Battle for the environment chair
Who would you want as the ES chair?
Two women, Ali Timms and Jan Riddell, will tomorrow battle for the chairmanship of Southland's regional council, Environment Southland.
Incumbent Ms Timms, who controversially pretended to be the fictional "Ruby" when grilling Invercargill Mayor Tim Shadbolt about the Auckland to Bluff yacht race on regional television, wants to improve water quality.
Mrs Riddell, who was defeated by Ms Timms in a vote for the chairmanship last term,wants transparency, and she thinks she can do a better job.
Terri Russell and Lauren Hayes talk to the women at the centre of the battle.
Poll: Protecting natural resources is the lifeblood of councillor Jan Riddell.
She has her fingers in several pies but the re-elected Environment Southland councillor now has her eyes on the chairmanship again.
Mrs Riddell was a regional councillor in the early 1990s but after a 15-year break she returned last term to tackle resource management and water quality issues.
She battled Ali Timms for the chairmanship last term and lost eight votes to four but is determined to give it another shot.
A passionate Browns-based sheep farmer and hydrologist, Mrs Riddell wants the council to be more open about water quality issues in Southland, both the good and the bad.
"We're not getting the message out there.
"Some of the stuff is not good news but people need to know about it. There are things that are improving too," she said.
Mrs Riddell helps run the 400-hectare sheep farm with her husband, Dave, alongside an extensive list of other commitments.
She is chairwoman of the Waiau Working Party; part-time planner at the Waiau Fisheries and Wildlife Habitat Enhancement Trust; local government representative of the New Zealand Conservation Authority; committee member of the Nature Heritage Fund; secretary of the Forest Hill Foundation; and an Environment Southland councillor.
Mrs Riddell has also chaired the Southland Conservation Board and Environment Southland committees.
"I've chaired a few things and been on different committees and observe how they operate and how they operate best.
"I'd like to think I can run the council better," she said.
Holding a public meeting in Invercargill about water quality issues, such as the status of the Waituna Lagoon, would be on the top of her to-do list as chairwoman.
The council was currently reluctant to inform the public of water quality issues, she said.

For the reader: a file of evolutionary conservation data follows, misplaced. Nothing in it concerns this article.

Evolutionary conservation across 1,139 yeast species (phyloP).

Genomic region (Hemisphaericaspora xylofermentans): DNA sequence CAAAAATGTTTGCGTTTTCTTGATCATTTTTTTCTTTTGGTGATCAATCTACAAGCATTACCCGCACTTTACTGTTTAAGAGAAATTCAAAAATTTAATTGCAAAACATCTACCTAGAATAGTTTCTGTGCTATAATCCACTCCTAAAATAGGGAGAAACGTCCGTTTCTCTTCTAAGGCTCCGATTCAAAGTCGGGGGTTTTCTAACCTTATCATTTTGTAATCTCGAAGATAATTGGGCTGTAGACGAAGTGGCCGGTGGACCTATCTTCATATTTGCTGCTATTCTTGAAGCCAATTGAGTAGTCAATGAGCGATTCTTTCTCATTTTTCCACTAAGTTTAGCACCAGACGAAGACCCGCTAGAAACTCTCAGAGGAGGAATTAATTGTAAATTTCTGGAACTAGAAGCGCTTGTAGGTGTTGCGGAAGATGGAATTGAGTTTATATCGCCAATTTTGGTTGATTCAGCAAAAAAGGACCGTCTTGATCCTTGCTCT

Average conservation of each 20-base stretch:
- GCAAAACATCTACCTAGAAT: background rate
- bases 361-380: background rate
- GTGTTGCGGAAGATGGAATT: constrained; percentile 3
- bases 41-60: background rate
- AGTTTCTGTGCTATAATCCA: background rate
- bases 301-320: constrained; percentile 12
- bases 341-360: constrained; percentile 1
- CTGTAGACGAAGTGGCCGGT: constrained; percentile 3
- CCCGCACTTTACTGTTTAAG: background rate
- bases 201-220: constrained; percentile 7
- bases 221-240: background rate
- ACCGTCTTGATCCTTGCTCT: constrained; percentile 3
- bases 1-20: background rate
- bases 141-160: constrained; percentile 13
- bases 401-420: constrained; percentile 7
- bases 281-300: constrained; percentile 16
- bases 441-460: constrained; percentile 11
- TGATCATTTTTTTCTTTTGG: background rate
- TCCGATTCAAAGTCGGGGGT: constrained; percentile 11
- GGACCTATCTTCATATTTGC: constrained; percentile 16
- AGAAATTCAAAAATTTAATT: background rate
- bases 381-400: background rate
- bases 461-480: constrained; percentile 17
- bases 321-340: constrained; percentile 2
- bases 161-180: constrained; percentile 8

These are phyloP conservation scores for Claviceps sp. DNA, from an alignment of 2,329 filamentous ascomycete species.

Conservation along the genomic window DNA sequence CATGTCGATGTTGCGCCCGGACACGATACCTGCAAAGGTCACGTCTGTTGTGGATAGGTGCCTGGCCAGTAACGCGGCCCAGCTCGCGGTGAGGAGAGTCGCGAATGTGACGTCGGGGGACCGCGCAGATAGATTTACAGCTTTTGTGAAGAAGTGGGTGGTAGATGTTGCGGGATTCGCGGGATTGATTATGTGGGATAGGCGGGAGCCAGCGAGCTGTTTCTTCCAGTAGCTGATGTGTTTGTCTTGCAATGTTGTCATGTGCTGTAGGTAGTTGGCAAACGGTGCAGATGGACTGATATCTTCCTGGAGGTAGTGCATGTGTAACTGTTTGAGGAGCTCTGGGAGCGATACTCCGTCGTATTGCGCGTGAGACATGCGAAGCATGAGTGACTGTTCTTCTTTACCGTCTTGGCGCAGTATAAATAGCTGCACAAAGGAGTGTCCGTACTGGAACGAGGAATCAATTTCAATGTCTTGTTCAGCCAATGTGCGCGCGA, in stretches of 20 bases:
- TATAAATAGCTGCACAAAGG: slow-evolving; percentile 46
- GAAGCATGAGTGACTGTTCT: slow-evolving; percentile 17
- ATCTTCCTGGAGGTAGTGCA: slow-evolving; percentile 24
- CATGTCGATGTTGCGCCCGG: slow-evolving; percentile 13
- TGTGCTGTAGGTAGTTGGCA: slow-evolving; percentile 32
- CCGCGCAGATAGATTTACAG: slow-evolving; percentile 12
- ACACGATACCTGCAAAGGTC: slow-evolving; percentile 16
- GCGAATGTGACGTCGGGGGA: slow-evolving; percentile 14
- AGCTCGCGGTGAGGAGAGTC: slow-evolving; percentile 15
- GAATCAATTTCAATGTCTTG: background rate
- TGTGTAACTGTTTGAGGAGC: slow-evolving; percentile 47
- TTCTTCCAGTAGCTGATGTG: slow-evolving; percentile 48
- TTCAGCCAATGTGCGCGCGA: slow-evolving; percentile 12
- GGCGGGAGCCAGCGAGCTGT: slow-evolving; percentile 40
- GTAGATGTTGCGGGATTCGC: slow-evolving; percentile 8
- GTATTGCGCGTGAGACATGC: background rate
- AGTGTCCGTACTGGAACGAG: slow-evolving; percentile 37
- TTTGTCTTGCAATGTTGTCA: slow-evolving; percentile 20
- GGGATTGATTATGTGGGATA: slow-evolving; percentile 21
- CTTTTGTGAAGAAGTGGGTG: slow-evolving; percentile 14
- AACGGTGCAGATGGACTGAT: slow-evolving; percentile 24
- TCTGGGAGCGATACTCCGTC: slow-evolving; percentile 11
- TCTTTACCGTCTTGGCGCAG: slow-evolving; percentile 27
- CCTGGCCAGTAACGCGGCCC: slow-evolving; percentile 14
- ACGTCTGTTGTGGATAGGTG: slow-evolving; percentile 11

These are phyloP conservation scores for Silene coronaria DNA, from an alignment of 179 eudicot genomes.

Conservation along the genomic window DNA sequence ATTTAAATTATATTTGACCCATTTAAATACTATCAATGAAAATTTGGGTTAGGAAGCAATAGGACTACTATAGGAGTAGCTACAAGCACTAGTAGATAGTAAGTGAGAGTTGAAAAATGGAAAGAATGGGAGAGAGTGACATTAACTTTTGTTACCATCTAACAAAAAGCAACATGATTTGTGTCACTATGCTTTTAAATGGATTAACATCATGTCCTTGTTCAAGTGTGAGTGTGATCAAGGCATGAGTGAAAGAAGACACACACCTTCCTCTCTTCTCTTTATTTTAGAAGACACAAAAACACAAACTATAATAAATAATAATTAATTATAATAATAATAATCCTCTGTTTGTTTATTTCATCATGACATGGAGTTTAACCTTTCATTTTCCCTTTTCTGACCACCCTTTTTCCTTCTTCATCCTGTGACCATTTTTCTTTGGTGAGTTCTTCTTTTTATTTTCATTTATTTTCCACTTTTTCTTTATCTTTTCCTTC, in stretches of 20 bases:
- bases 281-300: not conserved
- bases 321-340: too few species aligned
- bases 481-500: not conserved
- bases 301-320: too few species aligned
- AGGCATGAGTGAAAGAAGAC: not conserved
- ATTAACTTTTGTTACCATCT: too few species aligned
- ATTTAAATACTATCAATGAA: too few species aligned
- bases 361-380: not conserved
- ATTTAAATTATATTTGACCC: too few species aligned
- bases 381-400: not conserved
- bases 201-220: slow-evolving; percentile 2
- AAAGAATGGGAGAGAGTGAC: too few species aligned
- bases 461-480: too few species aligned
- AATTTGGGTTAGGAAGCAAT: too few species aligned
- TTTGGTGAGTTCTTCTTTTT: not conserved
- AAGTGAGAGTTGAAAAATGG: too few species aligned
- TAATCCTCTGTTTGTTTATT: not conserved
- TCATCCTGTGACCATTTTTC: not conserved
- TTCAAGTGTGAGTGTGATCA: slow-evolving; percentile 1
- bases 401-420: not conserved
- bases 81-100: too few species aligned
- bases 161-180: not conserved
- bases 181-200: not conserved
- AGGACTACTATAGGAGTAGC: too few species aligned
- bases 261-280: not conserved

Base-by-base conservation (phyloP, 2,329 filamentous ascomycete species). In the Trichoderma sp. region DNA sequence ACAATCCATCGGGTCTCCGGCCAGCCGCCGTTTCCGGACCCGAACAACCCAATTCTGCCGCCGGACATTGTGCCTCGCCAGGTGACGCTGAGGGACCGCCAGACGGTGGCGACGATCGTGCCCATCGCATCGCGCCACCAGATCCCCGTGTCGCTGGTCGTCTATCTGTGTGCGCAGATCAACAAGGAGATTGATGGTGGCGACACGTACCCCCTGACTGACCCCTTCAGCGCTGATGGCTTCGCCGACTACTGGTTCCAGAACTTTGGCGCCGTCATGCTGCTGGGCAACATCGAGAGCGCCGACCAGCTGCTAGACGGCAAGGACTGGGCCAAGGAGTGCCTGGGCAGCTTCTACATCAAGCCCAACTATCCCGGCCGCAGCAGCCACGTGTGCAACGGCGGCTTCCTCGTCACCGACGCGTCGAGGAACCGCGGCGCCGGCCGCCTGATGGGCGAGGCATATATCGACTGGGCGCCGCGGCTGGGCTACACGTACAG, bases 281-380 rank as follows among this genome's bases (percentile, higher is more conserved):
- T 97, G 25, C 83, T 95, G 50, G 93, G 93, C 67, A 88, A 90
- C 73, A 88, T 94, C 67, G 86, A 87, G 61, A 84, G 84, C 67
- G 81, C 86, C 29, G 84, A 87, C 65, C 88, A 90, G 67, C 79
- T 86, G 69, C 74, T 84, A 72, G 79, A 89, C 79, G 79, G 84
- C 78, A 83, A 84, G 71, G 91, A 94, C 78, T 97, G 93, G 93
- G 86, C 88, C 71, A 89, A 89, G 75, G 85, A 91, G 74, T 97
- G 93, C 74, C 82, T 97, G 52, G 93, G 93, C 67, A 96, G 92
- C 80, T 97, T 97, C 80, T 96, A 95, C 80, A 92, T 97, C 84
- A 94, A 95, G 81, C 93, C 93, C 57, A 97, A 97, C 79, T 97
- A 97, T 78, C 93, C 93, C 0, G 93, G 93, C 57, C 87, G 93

Many councillors were not involved with water management and it was important to utilise the various skills of each councillor.
"There's a real opportunity to make better use of the people around the table," Mrs Riddell said.
She will battle Ms Timms for the Environment Southland chairmanship at the inaugural meeting of the new council on Wednesday .
Water quality No 1 priority for Timms
As she sets her sights on another term as Environment Southland chairwoman, Ali Timms has vowed to continue improving water quality.
Ms Timms, who has been on the regional council for 12 years, made her debut as Environment Southland chairwoman in 2010.
Now aiming for a second term at the helm, Ms Timms is determined to continue the fight to improve water quality in Southland.
While there had been some progress, balancing water quality with rural development was still a top priority for the council, she said.
"I think we can balance that intensification and get improved water quality, and that's a real challenge, but I think people have got their heads around that now."
For the past six years, she has lived in Lumsden, working as a physiotherapist in the town.
Physiotherapy might seem vastly different from environmental regulation, but Ms Timms identified similarities between her two roles.
"Physio's all about people, the council's all about people and that's what I like - getting out there and meeting Southlanders and hearing what they have to say."
She first put her hand up for council because of a longstanding interest in the environment, but she also has a family history of agriculture.
Raised on a North Island dairy farm, she names her mother, who farmed during the war and shared farming duties with her husband, as one of her role models.
Ms Timms said Environment Southland's involvement with Waituna Lagoon was the work she was most proud of during the past three years.
The lagoon ran the risk of flipping into a toxic state but a combined effort between the Waituna community and the council helped improve this, she said.
However, her first term as chairwoman was not without controversy.
Ms Timms narrowly kept the role after she used an assumed identity to question Invercargill Mayor Tim Shadbolt about the A2B yacht race on television.
She would not discuss the "Ruby" scandal yesterday, but said she had learnt a lot during her term as chairman.
Ms Timms will stand against Jan Riddell for the Environment Southland chairmanship at the inaugural meeting of the new council tomorrow.
AT A GLANCE
Unlike mayors of district and city councils who are elected by the public, regional council chairs are chosen by the councillors.
The 12 Environment Southland councillors, including those running for chair, will vote for their preferred candidate at the inaugural meeting tomorrow.
Earlier this month, a Southland Times survey of councillors showed Peter Jones, Grant Hubber, Neville Cook, Nicol Horrell and Ross Cockburn intended to vote for Ali Timms, while Robert Guyton and Rowly Currie were voting for Jan Riddell.
Lloyd McCallum, Marion Miller, and Maurice Rodway were undecided or did not comment.
Environment Southland chief executive Rob Phillips said councillors would determine before voting how the chairmanship would be decided if there was a tie, but it could come down to drawing straws.
Regional council chairs can also be removed by the council, unlike district or city council mayors.
- © Fairfax NZ News
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